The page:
One of the biggest bummers of going anti-inflammatory was learning that sugar was TOTALLY out. Especially in the fall when I love me some PSL—

However—hope is not lost!

I’ve got a healthy pumpkin spice latte that won’t jack your blood sugar up (or your waistline) like a Starbucks PSL will.

Just for reference, the Starbucks PSL has FIFTY grams of sugar in it!!

It’s sugar-free, dairy-free, anti-inflammatory, and full of pumpkin spice goodness.

{And just in case you don’t have any pumpkin pie spice, you can grab that recipe HERE.}

Now let’s get started!

healthy pumpkin spice latte

Want the free printable PDF guide to learn how to Fall Freestyle Meal Prep with NO PLAN for crazy busy fall weeks? Grab the free GUIDE and get a discount on the FALL ANTI-INFLAMMATORY MEAL PLANNING KIT! Get it before the discount goes away! 👇👇👇

Gather your ingredients

First we start with our ingredients, which are:

Pumpkin puree, coffee, erythritol or other granulated natural sugar-free sweetener, vanilla extract, unsweetened non-dairy milk of your choice, and pumpkin pie spice.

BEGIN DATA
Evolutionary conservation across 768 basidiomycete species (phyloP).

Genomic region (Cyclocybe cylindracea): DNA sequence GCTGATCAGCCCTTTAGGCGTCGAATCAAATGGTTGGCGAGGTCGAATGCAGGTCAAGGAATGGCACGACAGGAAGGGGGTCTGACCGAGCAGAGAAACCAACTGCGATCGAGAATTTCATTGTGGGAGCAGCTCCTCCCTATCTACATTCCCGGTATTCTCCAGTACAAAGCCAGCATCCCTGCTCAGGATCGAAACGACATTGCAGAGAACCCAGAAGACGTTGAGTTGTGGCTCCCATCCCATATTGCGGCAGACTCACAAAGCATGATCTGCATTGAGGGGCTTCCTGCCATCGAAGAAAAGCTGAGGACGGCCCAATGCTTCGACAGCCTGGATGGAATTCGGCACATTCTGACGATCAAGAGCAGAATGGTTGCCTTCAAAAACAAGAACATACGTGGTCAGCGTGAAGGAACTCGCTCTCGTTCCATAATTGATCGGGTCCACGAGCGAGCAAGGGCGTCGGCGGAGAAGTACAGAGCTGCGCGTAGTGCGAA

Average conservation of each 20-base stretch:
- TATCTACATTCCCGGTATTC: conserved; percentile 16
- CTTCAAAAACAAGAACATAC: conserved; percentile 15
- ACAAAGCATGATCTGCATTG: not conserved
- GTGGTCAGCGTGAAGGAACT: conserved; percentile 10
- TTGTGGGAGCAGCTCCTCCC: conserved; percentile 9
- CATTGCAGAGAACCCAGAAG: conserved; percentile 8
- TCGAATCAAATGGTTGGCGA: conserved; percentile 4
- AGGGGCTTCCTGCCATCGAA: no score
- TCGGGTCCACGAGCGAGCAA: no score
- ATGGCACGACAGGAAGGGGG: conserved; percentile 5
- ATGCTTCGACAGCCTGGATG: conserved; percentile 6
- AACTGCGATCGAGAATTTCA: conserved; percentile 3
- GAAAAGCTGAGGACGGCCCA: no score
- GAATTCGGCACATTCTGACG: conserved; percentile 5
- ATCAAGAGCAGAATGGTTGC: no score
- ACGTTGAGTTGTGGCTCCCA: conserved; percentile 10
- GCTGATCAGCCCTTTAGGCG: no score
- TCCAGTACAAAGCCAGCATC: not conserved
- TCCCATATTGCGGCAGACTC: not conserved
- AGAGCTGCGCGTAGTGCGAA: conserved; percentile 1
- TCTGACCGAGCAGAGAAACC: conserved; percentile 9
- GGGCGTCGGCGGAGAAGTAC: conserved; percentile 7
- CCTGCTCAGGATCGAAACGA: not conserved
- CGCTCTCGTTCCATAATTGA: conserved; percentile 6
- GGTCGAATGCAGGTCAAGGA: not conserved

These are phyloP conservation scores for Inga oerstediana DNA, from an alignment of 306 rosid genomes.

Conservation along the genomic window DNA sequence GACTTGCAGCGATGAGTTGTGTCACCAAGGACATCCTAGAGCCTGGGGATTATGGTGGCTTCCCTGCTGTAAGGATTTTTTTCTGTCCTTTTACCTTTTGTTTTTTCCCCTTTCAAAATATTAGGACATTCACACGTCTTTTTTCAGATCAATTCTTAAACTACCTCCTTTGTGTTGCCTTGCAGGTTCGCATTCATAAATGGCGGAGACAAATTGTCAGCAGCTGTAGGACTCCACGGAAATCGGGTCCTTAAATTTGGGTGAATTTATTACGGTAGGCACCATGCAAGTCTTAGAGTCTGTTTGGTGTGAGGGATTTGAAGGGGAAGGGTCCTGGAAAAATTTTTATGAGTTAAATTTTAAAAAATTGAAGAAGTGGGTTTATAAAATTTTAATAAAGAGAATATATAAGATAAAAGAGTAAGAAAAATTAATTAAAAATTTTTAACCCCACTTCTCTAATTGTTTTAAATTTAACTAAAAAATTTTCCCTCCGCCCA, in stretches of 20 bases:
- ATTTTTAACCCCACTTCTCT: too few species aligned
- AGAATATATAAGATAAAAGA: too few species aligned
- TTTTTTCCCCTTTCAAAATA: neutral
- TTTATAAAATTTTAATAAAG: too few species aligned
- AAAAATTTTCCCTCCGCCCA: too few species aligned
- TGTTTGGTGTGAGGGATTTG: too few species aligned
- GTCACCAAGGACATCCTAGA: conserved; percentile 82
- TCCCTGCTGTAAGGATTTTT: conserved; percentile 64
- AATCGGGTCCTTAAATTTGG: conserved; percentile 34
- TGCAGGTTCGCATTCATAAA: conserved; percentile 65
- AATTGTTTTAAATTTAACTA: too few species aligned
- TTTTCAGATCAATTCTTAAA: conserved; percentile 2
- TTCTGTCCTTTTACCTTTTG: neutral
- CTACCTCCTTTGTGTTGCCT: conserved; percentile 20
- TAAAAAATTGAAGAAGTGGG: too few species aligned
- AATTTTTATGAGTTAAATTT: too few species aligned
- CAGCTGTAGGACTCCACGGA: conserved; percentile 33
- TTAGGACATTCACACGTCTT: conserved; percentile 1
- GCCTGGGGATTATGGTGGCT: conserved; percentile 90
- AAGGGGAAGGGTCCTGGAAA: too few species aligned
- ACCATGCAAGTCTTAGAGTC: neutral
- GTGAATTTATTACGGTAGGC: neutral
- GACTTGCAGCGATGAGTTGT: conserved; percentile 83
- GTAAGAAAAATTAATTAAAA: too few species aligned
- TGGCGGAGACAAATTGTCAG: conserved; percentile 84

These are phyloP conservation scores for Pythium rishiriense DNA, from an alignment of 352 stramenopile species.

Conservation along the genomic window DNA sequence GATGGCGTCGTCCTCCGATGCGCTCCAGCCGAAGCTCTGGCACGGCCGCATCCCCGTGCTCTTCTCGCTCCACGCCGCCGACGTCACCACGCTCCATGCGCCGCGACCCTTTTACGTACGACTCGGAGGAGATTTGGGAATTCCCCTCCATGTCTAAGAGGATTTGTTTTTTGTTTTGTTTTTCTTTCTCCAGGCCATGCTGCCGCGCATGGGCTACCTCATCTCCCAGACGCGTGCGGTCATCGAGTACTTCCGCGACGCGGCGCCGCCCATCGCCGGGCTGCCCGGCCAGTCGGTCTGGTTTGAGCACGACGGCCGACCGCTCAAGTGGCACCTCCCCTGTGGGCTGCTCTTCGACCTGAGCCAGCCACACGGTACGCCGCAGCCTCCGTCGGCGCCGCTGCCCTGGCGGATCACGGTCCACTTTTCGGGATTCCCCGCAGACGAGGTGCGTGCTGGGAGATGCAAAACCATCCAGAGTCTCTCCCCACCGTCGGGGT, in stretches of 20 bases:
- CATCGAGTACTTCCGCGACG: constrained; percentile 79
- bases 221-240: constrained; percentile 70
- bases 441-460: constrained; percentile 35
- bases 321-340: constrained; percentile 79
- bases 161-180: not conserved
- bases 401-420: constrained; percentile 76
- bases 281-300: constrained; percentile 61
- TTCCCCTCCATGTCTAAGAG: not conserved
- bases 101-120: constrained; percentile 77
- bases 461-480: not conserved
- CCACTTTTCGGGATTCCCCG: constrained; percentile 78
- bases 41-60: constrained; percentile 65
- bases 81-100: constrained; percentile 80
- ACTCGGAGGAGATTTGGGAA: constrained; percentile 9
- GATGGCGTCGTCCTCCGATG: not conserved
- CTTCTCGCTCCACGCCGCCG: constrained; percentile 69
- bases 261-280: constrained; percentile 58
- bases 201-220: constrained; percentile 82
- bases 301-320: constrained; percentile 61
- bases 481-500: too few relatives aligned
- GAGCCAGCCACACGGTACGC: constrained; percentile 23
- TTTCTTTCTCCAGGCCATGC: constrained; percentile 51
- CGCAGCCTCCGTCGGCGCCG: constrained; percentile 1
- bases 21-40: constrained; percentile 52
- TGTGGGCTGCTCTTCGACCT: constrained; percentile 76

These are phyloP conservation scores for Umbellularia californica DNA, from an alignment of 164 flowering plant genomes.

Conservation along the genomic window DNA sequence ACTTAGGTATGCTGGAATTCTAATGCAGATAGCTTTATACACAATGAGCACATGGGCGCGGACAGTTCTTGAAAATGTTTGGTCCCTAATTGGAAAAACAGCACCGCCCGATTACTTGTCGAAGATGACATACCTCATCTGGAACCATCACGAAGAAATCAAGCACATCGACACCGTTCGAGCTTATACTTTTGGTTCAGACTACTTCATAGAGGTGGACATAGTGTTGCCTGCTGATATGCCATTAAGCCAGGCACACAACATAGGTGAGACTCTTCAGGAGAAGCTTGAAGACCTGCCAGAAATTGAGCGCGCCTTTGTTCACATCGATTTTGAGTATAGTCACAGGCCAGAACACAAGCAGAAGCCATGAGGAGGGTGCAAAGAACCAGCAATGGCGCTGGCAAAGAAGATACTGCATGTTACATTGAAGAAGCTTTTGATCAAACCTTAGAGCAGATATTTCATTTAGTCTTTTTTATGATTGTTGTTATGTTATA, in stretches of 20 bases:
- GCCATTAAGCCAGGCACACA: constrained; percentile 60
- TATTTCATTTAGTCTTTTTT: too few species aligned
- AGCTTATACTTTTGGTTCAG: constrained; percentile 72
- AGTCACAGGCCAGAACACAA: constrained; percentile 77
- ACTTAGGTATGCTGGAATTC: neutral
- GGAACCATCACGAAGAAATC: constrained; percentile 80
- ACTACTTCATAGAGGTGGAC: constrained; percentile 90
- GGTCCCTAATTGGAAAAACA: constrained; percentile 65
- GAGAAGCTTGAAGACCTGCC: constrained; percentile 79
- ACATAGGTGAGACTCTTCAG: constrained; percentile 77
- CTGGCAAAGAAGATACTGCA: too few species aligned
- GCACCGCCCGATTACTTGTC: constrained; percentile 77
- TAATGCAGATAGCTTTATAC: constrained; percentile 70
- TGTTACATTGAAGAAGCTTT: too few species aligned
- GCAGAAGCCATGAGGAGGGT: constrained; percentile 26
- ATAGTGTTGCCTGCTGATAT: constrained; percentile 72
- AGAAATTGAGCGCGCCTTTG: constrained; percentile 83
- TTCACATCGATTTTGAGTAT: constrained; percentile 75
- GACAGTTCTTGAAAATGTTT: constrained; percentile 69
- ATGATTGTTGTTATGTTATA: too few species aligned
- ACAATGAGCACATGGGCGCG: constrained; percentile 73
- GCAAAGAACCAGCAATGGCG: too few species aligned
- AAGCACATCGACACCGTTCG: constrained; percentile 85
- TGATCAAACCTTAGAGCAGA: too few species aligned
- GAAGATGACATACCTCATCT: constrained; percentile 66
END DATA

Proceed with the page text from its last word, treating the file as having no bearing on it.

healthy pumpkin spice latte

Prepare the 2 parts of your pumpkin spice latte

First, you need to go ahead and start your coffee brewing. This will take a few minutes.

While your coffee is brewing, add that cup of nondairy milk to a small saucepan and turn it to medium heat, then add in your sweetener, and the pumpkin puree.

healthy pumpkin spice latte

And then whisk it really well until it’s all mixed together,and let it get really warm.

Then turn off your heat, add the vanilla extract and pumpkin spice, give it another good whisk…

healthy pumpkin spice latte

And then you’re ready to pour it up!

Pour it up like a barista

Put the coffee in your mug first, then pour the pumpkin milk mixture into the coffee.